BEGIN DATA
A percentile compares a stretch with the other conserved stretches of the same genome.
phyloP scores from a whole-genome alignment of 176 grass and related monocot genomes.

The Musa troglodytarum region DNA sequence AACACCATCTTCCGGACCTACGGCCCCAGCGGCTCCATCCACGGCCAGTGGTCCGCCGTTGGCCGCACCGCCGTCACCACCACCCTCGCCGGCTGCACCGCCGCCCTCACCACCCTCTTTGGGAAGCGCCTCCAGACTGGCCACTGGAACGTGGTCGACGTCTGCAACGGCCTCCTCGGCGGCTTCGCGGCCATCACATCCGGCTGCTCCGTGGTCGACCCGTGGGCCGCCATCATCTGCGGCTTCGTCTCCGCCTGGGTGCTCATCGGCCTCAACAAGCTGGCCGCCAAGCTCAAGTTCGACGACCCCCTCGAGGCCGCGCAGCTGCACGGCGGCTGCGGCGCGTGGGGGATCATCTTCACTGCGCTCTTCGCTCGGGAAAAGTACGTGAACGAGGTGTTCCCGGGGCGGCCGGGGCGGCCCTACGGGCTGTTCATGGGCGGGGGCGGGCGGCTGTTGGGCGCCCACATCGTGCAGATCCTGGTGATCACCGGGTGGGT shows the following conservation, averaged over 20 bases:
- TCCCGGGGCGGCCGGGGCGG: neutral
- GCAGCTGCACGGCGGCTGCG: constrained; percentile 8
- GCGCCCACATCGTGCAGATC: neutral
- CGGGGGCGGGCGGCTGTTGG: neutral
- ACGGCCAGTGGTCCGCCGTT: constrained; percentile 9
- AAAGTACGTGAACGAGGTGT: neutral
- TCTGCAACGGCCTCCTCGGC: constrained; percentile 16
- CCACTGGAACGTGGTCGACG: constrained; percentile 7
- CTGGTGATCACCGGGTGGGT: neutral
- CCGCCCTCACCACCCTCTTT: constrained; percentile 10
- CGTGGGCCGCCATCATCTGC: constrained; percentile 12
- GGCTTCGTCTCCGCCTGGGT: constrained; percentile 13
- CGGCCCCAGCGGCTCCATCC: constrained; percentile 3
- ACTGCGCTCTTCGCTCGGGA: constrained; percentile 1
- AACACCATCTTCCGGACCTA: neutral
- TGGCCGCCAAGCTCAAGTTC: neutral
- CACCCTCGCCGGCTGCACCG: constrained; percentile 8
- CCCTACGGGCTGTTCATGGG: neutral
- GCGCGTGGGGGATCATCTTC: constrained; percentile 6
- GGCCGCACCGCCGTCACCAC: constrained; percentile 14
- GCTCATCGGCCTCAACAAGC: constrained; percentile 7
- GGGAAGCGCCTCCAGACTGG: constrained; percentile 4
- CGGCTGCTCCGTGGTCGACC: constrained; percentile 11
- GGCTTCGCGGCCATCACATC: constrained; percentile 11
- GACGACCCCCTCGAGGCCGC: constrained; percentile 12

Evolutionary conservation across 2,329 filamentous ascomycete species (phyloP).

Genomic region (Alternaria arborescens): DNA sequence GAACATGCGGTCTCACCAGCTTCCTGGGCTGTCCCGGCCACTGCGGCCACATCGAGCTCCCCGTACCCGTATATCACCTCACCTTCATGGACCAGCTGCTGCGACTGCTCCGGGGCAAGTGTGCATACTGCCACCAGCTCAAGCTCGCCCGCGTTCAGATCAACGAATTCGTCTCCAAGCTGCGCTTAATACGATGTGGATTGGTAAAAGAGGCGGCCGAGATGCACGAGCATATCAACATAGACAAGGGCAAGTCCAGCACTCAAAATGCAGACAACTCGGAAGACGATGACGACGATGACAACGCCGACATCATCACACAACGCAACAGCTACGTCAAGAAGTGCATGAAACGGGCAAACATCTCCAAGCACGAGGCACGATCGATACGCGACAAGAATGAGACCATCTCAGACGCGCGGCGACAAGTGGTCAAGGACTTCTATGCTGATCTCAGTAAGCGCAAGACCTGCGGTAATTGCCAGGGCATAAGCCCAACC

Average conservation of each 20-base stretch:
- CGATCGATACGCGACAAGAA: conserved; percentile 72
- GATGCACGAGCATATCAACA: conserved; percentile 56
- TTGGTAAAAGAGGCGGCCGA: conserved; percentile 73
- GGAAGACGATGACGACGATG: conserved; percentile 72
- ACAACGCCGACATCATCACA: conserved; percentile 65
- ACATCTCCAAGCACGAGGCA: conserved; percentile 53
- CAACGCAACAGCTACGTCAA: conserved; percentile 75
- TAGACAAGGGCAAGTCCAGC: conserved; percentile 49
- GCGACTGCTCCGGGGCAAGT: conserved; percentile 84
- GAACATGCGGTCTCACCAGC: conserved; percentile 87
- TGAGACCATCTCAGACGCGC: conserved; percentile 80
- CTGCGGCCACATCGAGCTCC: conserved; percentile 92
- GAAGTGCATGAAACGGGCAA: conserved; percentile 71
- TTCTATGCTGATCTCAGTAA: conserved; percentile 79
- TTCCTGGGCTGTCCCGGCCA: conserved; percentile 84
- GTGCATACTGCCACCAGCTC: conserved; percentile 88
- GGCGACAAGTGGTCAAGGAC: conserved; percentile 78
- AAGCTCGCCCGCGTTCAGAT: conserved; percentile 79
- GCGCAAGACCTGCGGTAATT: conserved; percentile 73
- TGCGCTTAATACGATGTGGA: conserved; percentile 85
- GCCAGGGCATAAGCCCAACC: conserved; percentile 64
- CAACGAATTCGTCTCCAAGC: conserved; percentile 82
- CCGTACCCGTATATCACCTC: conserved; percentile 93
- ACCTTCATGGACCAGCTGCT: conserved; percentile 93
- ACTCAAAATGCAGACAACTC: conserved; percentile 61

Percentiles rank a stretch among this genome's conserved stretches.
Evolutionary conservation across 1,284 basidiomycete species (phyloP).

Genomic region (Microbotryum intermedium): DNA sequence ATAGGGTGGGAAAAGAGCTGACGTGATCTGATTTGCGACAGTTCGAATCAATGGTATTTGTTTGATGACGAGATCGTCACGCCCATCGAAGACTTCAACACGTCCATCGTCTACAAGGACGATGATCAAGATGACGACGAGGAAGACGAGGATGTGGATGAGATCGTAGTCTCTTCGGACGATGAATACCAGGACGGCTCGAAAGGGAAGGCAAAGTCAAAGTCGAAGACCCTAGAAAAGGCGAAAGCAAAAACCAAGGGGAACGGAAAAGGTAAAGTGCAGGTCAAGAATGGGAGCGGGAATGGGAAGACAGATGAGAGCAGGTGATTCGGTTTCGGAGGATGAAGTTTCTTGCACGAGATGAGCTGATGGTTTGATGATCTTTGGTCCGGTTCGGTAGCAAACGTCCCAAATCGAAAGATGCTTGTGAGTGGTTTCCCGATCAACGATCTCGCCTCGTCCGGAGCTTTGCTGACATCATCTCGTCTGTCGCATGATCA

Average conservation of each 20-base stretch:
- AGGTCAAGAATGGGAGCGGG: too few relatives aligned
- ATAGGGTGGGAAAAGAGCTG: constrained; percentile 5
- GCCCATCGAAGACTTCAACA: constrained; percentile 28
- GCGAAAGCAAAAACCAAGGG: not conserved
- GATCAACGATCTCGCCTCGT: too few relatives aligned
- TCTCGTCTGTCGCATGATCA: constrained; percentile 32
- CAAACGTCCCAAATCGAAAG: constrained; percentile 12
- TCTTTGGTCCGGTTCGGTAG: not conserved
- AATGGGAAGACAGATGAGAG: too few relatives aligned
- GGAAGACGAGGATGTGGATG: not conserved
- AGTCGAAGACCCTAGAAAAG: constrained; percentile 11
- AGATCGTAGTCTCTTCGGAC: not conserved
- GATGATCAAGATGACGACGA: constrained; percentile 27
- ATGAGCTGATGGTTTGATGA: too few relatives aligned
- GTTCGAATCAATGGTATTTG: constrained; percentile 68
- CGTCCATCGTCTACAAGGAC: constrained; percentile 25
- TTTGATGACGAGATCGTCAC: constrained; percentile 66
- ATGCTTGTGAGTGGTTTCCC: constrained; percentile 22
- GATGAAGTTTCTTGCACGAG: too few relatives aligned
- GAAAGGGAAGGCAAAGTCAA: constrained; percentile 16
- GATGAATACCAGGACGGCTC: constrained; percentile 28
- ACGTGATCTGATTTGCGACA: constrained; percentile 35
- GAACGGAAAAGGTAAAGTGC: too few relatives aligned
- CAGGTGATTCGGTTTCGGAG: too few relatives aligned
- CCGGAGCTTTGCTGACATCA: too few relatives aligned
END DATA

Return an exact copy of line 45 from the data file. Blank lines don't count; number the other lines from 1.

- TTCTATGCTGATCTCAGTAA: conserved; percentile 79